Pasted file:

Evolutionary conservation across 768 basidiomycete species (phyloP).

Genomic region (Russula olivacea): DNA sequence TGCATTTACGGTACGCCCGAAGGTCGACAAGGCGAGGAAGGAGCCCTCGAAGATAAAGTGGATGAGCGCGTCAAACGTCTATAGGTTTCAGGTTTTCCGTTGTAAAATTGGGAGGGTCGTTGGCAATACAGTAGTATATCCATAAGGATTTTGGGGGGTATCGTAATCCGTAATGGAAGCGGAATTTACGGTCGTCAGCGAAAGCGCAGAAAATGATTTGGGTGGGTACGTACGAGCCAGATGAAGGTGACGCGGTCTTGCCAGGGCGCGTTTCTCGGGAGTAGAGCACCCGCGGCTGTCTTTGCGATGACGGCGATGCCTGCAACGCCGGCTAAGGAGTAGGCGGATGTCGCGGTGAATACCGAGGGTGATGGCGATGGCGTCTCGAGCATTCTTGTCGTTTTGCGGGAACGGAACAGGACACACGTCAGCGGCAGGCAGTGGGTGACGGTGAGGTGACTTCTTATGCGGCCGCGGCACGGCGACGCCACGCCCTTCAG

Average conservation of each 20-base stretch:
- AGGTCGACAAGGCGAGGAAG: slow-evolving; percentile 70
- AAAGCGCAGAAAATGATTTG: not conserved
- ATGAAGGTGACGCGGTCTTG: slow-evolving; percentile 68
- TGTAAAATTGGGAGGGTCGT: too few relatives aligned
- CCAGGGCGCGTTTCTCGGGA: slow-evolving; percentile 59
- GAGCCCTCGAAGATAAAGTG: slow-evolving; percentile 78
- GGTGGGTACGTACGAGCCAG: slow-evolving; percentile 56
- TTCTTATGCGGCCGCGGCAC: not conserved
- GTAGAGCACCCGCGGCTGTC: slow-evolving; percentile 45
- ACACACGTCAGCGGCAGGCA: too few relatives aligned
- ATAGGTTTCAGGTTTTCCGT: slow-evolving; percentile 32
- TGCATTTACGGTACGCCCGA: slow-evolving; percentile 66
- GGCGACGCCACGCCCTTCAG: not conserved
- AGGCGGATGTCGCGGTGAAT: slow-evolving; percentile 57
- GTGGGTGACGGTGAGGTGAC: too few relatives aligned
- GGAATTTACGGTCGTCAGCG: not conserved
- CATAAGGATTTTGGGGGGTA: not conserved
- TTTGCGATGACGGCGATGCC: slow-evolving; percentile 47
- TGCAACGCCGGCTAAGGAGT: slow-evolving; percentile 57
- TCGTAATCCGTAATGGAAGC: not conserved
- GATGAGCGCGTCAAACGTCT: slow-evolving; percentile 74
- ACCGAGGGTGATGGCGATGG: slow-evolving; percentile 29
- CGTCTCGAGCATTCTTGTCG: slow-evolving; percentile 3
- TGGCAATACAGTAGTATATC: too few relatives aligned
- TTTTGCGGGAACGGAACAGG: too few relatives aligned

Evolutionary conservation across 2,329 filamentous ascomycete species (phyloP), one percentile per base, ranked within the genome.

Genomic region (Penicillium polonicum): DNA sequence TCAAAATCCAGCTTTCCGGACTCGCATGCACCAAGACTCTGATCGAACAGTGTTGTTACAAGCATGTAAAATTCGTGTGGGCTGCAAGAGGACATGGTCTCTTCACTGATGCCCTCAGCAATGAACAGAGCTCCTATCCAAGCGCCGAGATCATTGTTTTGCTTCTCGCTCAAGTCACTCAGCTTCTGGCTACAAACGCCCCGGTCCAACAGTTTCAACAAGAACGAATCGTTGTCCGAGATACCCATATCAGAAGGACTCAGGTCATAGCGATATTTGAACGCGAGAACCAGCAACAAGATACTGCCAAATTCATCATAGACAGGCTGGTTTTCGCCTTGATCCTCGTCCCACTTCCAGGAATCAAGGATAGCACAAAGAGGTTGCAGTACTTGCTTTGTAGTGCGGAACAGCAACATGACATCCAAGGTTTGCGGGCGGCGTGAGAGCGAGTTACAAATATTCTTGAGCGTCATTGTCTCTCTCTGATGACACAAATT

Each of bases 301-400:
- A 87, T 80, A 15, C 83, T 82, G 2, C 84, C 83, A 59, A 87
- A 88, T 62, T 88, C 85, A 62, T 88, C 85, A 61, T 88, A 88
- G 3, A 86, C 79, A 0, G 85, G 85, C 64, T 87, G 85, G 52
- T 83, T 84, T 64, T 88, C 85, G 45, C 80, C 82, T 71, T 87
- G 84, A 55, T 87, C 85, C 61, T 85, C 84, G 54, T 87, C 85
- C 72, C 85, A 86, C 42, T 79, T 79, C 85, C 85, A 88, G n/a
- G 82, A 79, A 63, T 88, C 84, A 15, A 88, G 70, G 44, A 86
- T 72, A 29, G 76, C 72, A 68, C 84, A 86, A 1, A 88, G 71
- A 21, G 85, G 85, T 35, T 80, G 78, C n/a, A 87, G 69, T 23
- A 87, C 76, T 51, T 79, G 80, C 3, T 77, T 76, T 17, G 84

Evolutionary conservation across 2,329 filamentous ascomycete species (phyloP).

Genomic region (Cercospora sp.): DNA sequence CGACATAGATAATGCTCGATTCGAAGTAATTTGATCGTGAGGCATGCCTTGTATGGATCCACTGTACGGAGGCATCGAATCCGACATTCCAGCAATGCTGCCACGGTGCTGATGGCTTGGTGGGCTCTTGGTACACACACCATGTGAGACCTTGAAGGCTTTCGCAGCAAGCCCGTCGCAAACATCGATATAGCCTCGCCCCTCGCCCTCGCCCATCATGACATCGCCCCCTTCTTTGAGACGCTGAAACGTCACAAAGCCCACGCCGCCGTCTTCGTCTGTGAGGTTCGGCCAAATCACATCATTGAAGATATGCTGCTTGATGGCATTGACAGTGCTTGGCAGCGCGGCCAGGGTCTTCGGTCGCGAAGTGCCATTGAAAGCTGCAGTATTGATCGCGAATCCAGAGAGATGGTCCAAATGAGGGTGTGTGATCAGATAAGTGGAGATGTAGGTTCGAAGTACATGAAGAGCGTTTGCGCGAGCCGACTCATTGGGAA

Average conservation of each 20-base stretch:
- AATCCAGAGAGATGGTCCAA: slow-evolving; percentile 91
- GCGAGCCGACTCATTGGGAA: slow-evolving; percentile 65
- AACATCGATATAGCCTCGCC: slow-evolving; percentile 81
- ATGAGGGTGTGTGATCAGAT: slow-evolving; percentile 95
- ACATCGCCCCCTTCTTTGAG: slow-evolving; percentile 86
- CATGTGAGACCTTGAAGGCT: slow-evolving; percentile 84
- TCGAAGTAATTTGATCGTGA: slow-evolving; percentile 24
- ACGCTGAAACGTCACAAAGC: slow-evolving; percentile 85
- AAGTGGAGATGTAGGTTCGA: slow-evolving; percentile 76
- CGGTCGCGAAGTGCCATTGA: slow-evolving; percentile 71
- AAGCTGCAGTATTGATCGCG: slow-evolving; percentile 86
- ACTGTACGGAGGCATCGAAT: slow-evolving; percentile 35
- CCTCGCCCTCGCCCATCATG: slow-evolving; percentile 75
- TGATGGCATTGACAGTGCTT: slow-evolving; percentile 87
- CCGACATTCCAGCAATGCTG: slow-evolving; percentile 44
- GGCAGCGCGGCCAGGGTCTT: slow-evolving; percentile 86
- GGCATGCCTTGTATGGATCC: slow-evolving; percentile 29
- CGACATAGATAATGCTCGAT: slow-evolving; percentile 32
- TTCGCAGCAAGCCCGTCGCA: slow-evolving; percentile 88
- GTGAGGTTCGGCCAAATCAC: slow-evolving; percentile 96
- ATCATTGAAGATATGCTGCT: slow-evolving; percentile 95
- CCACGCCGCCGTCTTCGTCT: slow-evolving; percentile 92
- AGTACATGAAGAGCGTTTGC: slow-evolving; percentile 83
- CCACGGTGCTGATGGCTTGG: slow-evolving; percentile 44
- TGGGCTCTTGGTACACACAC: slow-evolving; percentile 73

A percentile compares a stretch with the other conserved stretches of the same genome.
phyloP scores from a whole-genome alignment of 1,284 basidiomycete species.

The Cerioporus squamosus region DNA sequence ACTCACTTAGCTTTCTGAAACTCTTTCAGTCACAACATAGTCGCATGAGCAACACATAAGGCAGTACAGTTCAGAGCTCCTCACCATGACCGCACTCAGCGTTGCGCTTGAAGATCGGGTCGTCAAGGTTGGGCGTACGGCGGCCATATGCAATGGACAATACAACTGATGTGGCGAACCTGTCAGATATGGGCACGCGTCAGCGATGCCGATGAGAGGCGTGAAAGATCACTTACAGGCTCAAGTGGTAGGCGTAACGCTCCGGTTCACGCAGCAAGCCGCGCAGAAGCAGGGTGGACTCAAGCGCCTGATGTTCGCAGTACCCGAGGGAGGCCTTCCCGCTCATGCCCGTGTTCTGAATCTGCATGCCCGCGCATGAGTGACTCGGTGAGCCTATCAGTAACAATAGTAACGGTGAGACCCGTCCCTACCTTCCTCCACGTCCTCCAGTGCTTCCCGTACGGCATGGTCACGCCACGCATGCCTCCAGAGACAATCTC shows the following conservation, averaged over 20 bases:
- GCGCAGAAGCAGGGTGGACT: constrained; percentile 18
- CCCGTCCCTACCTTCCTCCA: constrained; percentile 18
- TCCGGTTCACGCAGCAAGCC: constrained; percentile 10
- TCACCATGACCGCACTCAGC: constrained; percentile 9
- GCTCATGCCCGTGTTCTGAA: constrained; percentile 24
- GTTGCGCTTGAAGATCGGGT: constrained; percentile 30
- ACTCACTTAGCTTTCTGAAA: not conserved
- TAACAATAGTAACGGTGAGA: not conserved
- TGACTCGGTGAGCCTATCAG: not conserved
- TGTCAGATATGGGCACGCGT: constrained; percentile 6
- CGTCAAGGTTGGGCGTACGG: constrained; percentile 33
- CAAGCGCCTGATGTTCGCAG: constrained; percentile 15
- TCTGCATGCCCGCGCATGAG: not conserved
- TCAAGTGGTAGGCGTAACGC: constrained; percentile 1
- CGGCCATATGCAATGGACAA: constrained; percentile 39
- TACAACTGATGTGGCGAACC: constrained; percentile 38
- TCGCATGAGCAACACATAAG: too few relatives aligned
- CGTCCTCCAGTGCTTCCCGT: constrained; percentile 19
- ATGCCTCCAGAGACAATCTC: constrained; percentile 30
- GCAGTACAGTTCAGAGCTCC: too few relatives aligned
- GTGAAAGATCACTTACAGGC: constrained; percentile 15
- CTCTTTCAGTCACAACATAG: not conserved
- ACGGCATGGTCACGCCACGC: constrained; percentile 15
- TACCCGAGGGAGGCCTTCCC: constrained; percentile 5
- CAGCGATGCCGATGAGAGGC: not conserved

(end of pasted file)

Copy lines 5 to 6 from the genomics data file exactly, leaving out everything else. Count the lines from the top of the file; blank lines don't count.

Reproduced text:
- AAAGCGCAGAAAATGATTTG: not conserved
- ATGAAGGTGACGCGGTCTTG: slow-evolving; percentile 68